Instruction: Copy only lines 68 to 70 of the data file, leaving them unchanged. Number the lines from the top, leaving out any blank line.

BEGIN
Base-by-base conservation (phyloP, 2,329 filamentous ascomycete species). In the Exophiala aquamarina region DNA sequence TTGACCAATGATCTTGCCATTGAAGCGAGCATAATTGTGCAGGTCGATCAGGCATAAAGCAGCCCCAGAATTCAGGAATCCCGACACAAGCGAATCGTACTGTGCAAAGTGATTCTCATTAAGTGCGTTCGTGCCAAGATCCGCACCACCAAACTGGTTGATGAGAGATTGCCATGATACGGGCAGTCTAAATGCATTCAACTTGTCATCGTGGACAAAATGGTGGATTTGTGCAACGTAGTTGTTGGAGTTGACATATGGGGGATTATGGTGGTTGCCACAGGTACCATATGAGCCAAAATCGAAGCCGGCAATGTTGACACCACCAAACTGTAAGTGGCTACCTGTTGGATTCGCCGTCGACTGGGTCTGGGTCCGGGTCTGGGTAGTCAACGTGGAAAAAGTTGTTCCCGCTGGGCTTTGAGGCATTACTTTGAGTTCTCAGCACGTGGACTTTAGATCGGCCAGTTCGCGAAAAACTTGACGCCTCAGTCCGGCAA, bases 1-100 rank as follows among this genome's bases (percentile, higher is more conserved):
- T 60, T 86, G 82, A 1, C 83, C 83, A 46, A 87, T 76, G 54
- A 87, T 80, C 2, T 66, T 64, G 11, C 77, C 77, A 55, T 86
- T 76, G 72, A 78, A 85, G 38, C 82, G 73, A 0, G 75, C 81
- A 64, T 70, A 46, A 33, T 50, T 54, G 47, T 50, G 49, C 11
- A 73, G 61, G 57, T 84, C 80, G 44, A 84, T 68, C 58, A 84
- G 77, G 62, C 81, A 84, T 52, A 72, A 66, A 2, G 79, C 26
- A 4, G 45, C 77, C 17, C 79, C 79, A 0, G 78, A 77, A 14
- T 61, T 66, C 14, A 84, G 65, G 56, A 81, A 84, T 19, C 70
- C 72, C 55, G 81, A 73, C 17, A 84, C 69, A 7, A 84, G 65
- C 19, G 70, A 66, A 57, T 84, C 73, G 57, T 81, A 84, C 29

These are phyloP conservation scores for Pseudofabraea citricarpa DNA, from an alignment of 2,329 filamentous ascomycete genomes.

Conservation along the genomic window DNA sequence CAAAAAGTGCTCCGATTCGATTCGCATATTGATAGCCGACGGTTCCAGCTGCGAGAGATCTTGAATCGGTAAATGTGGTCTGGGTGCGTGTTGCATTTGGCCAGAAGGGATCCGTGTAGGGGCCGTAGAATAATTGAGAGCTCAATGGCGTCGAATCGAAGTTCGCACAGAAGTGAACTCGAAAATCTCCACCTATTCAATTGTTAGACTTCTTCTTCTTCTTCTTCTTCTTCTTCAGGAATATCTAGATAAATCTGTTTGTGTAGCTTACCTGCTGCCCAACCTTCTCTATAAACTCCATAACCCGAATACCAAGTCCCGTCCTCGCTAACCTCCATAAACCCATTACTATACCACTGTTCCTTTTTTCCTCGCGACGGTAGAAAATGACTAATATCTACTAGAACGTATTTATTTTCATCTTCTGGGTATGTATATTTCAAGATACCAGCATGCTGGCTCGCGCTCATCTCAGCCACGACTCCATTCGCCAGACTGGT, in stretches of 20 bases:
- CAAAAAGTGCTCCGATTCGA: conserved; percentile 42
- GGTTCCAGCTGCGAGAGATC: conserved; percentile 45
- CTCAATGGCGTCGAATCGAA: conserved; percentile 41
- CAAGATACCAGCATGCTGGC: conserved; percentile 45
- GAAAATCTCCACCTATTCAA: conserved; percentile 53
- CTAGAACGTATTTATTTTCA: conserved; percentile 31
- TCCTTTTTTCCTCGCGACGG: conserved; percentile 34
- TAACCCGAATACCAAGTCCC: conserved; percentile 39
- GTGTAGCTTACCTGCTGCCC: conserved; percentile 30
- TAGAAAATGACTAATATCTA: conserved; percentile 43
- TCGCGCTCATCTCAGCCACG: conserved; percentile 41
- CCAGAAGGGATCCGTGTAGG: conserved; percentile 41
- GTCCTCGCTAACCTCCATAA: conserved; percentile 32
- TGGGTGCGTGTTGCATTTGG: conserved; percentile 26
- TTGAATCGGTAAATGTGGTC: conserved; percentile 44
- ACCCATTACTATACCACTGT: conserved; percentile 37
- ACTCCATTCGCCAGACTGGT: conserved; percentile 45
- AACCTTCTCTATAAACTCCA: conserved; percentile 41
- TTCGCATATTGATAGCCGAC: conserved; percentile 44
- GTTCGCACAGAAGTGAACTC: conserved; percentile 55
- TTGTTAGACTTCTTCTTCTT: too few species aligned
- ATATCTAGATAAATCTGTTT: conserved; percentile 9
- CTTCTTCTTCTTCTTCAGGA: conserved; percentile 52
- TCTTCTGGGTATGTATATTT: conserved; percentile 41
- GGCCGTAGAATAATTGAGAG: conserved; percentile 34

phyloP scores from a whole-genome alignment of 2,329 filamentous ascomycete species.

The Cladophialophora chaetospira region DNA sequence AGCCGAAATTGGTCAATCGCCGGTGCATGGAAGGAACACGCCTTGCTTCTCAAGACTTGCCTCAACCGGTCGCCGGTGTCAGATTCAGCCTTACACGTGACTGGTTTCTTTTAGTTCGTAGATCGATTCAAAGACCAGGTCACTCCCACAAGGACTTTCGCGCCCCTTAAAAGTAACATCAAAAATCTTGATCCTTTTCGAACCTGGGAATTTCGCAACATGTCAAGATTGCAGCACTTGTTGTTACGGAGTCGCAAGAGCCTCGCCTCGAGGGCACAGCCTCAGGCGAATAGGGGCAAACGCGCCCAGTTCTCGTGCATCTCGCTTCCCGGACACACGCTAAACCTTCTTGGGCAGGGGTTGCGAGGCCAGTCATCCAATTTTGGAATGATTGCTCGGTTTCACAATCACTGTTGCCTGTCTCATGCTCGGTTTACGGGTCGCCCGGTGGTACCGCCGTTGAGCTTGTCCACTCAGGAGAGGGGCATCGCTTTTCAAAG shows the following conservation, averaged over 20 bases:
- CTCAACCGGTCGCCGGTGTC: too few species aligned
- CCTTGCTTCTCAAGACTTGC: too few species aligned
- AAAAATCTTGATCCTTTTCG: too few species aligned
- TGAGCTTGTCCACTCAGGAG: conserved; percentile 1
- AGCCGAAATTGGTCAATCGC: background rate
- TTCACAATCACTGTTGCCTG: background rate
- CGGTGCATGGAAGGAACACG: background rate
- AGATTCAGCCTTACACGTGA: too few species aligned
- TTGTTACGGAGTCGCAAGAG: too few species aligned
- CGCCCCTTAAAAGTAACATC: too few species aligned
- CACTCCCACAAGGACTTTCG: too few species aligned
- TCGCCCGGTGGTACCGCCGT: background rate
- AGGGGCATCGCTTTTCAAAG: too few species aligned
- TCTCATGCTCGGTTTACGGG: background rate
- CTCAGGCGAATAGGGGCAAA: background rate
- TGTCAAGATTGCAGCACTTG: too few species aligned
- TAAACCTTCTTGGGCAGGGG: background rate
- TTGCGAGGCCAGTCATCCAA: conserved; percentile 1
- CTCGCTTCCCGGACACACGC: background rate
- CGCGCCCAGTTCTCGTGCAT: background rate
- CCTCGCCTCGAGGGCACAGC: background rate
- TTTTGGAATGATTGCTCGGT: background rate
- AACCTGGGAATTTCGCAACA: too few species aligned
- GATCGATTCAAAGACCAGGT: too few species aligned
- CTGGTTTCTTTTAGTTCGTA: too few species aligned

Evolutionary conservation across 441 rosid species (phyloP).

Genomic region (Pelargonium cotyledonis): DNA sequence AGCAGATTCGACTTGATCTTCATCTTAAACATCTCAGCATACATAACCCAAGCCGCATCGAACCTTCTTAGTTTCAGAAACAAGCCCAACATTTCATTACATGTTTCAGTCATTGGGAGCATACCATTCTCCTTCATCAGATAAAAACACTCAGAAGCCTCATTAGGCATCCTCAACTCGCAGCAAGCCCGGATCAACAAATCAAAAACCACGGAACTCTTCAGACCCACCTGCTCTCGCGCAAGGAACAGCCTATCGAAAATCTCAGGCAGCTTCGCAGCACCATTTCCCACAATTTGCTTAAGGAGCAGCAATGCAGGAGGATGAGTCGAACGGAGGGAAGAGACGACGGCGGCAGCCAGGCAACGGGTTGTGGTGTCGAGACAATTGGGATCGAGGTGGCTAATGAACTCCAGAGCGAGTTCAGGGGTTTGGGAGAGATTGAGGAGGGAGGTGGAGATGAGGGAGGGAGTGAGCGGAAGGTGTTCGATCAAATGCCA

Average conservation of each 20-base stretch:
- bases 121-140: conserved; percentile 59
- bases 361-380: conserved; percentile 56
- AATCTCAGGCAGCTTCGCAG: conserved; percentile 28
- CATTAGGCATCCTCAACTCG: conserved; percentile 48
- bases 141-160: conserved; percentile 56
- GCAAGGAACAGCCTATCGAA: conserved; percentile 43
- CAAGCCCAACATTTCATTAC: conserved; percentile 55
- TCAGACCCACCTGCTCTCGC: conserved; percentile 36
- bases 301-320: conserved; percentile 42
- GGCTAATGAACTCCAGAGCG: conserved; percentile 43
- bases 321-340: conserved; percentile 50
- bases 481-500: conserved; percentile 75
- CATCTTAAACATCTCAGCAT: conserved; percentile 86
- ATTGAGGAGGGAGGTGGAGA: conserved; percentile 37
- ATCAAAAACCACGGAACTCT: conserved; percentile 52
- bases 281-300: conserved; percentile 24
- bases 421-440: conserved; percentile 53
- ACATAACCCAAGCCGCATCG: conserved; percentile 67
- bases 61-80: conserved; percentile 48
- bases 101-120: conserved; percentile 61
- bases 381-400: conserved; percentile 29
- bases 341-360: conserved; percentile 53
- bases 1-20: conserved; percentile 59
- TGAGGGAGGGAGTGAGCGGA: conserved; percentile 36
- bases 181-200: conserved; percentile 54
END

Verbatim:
Average conservation of each 20-base stretch:
- bases 121-140: conserved; percentile 59
- bases 361-380: conserved; percentile 56